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|Bernard Van Hool (founder)
Filip Van Hool (CEO)
|Subsidiaries||Van Hool USA
Van Hool Macedonia
Most of the buses and coaches are built entirely by Van Hool, with engines and axles sourced from Caterpillar, Cummins, DAF and MAN and gearboxes from ZF or Voith. Some production involves building bus and coach bodies on separate bus chassis from manufacturers such as Volvo and Scania.
Worldwide, Van Hool employs 4,500 people and manufactures over 1,700 buses and coaches (bodyworks and complete vehicles combined) and 5,000 trailers each year. It sells an average of 600 coaches annually in the United States.
The company was founded in 1947 by Bernard van Hool in Koningshooikt, near Lier, Belgium. In the early years, the company introduced serial production and exported their products all over Europe. Since the mid-1980s, the company has also been active on the North American market.
On February 15, 1957, Van Hool signed a commercial agreement with Fiat; Van Hool would incorporate Fiat engines and other mechanical components (gearboxes, axles, steering) in its vehicles. It developed from a coachbuilder to a Belgian manufacturer of integral buses and coaches, known as Van Hool-Fiat. Alongside these activities, the company continued as a coachbuilder, enabling further expansion.
In August 1958, a year and a half after the agreement with Fiat was signed, the 100th Van Hool-Fiat was delivered, and by July 1961, the figure had exceeded 500. The co-operation agreement with Fiat was terminated in 1981.
In 1990, Van Hool purchased the coachbuilding business of LAG Manufacturing and continued producing their EOS models for about ten years.
In Europe, Van Hool has a broad range of coaches, though all designs share similar looks and are based on the same platform, the TX. The same philosophy is used on the transit bus range, the A-series. In recent years, the company has been focusing on new propulsion technologies, introducing fuel-cell hybrid buses as well as diesel-electric hybrids.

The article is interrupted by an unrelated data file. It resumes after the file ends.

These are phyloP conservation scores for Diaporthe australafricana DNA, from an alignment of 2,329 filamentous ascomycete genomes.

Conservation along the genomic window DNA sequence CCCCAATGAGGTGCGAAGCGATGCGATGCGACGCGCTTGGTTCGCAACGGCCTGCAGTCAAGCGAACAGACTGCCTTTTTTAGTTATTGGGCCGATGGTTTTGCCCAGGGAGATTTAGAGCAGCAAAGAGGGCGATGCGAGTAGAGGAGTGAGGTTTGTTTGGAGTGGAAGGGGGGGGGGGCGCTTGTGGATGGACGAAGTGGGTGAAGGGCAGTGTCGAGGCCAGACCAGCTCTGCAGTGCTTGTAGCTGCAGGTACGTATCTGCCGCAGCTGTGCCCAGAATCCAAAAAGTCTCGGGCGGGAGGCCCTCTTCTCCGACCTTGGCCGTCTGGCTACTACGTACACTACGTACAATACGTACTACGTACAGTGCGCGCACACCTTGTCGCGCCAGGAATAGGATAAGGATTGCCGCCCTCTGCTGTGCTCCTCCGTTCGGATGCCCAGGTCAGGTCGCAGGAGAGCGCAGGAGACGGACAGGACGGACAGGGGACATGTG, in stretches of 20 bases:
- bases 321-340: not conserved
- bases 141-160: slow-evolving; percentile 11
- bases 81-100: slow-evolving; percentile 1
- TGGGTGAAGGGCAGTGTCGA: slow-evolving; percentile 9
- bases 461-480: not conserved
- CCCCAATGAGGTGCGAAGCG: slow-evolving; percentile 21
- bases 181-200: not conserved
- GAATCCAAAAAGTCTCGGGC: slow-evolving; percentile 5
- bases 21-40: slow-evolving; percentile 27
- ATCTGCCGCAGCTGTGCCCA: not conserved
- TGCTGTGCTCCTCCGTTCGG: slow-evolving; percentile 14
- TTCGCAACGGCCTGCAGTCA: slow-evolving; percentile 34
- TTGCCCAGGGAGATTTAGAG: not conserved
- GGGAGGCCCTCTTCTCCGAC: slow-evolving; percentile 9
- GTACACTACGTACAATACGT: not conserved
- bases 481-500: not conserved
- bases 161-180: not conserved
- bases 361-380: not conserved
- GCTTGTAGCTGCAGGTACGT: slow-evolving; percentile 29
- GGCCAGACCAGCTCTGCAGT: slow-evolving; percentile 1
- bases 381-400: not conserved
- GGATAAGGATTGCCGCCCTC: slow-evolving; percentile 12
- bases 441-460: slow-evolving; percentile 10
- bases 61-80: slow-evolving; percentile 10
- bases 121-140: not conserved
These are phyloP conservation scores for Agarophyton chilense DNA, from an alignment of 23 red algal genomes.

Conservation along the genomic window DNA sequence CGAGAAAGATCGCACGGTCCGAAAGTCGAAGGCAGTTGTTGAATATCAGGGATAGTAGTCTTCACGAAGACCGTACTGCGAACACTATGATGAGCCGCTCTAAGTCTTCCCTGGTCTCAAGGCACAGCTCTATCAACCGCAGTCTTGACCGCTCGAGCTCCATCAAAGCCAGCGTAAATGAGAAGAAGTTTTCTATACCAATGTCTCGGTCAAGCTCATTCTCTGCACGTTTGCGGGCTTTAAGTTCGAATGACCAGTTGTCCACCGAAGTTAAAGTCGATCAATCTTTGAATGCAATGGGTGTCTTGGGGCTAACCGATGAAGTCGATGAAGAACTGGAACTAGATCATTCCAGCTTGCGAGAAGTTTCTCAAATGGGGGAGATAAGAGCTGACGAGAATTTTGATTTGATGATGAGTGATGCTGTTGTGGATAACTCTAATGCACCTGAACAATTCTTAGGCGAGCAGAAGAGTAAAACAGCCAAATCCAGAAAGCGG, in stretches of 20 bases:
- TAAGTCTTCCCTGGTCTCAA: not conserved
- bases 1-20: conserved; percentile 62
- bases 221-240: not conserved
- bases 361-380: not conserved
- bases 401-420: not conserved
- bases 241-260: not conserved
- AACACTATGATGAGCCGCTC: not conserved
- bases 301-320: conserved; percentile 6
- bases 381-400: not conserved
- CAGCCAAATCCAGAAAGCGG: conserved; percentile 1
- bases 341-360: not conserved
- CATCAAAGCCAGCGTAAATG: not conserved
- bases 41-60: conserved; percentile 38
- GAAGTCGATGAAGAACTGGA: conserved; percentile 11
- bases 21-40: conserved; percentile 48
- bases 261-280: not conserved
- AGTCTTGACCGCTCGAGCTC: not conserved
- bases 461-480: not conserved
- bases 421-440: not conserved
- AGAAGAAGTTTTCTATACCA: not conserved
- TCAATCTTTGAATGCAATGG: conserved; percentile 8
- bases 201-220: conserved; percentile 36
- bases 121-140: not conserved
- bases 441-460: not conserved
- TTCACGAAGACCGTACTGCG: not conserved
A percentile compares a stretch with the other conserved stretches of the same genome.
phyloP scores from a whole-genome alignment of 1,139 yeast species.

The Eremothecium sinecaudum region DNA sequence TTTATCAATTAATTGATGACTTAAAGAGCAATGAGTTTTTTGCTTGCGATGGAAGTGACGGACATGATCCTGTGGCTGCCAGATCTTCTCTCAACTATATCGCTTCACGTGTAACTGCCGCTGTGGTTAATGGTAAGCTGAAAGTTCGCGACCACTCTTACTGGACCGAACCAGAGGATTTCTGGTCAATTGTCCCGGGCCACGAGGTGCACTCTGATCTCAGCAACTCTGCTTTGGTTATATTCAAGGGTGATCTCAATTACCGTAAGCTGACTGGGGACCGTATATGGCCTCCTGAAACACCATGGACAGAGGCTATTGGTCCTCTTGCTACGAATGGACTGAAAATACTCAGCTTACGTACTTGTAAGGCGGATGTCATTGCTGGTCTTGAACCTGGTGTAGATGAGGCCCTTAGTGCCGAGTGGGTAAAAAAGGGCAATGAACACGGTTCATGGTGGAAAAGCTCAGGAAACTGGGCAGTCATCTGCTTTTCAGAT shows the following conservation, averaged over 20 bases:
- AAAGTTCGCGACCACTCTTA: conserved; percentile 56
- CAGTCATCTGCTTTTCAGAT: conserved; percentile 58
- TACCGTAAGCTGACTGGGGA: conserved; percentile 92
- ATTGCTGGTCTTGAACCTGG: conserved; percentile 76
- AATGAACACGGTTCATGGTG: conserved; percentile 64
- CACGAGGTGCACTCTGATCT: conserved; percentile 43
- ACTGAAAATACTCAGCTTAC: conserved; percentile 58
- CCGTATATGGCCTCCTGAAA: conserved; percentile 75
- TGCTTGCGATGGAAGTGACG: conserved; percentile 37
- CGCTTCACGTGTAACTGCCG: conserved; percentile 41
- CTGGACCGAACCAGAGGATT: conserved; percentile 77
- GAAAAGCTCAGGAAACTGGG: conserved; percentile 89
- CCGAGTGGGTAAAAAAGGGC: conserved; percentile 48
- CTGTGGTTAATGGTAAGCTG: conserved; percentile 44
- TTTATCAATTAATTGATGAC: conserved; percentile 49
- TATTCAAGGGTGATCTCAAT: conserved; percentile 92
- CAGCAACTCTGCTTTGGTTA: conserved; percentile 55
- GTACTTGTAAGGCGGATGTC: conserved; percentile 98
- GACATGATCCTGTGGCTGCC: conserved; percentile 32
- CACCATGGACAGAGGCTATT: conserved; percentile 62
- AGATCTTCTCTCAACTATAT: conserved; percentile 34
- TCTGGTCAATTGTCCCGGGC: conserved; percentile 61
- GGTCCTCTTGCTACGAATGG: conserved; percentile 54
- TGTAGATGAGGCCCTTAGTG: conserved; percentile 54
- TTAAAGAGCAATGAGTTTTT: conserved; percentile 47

The T8 platform was introduced in 1979. The body was based on the Alizee bodywork that had been launched the previous year. Over the course of several years, a range of touring coaches were developed based on this platform, each distinguished by a number and a name, following a clear naming convention. For example, in "TD824 Astromega":
In 1991, an updated "T8 New Look" was introduced, called the T9 in its North American version. Production was ended in the late 1990s, following the introduction of the new (European) T9 platform.
In the 1980s, European countries started to move away from standard bus designs, leaving the design of transit buses to the manufacturers. Van Hool's response was the development of the A-series transit buses. The first member, the A500, was introduced in 1985. A complete family would follow, again following a clear naming convention. For example, in 'AG500':
Production of the A-series continued into the early 21st century, when it was replaced by the newA-series.
The new T9 series in Europe was launched in 1995. It included a completely new body design and many other changes. The same philosophy as with the T8 was applied: one platform, many different versions. Also, the naming convention was retained. Over the years, many new variants have been developed. Different models (all available in at least 2 lengths, see 'products' below) include the Atlino and Atlon, with different floor heights, the Alicron, Acron and Astron, standard touring coaches with different heights and thus different luggage space, the Altano, which has an underfloor cockpit, the Astronef, which features a sloping theatre-style floor, and the double deck Astromega.
Additionally, the T9 body is also available on chassis by Scania, Volvo and VDL, though only in Sweden and the British Isles. These motorcoaches are referred to as Alizee (single deck) and Astrobel (double deck).
(The European T9 series should not be confused with the T9 series in the United States market, which corresponds with the European T8 New Look.)
At Busworld 2011 in Kortrijk, Belgium, Van Hool presented the successor to the T9 series. The new series is called TX.
In 2001, Van Hool introduced the newA series transit buses, replacing the A series. It featured a new body design and many other changes. A complete family was developed, with different length and configurations.
In April 2011 Van Hool launched the ExquiCity platform, aimed specifically at the BRT market. The bus has the styling and comfort of a tram, with the flexibility and cost of a bus. The ExquiCity was launched in two lengths, the single-articulated ExquiCity 18 and the double-articulated ExquiCity 24. Both are available as trolley buses, diesel-electric hybrids, fuel-cell hybrids or full-electric buses. First orders were placed by the Italian city of Parma (ExquiCity 18 trolley) and the French city of Metz (ExquiCity 24 diesel electric hybrid). A mock-up was presented at the UITP Congress in Dubai.
At the Internationale Automobil-Ausstellung 2014 in Hanover, Germany, Van Hool presented the new EX series of touring coaches for the European market. It is produced in the Van Hool factory in Skopje, the capital of the Republic of Macedonia.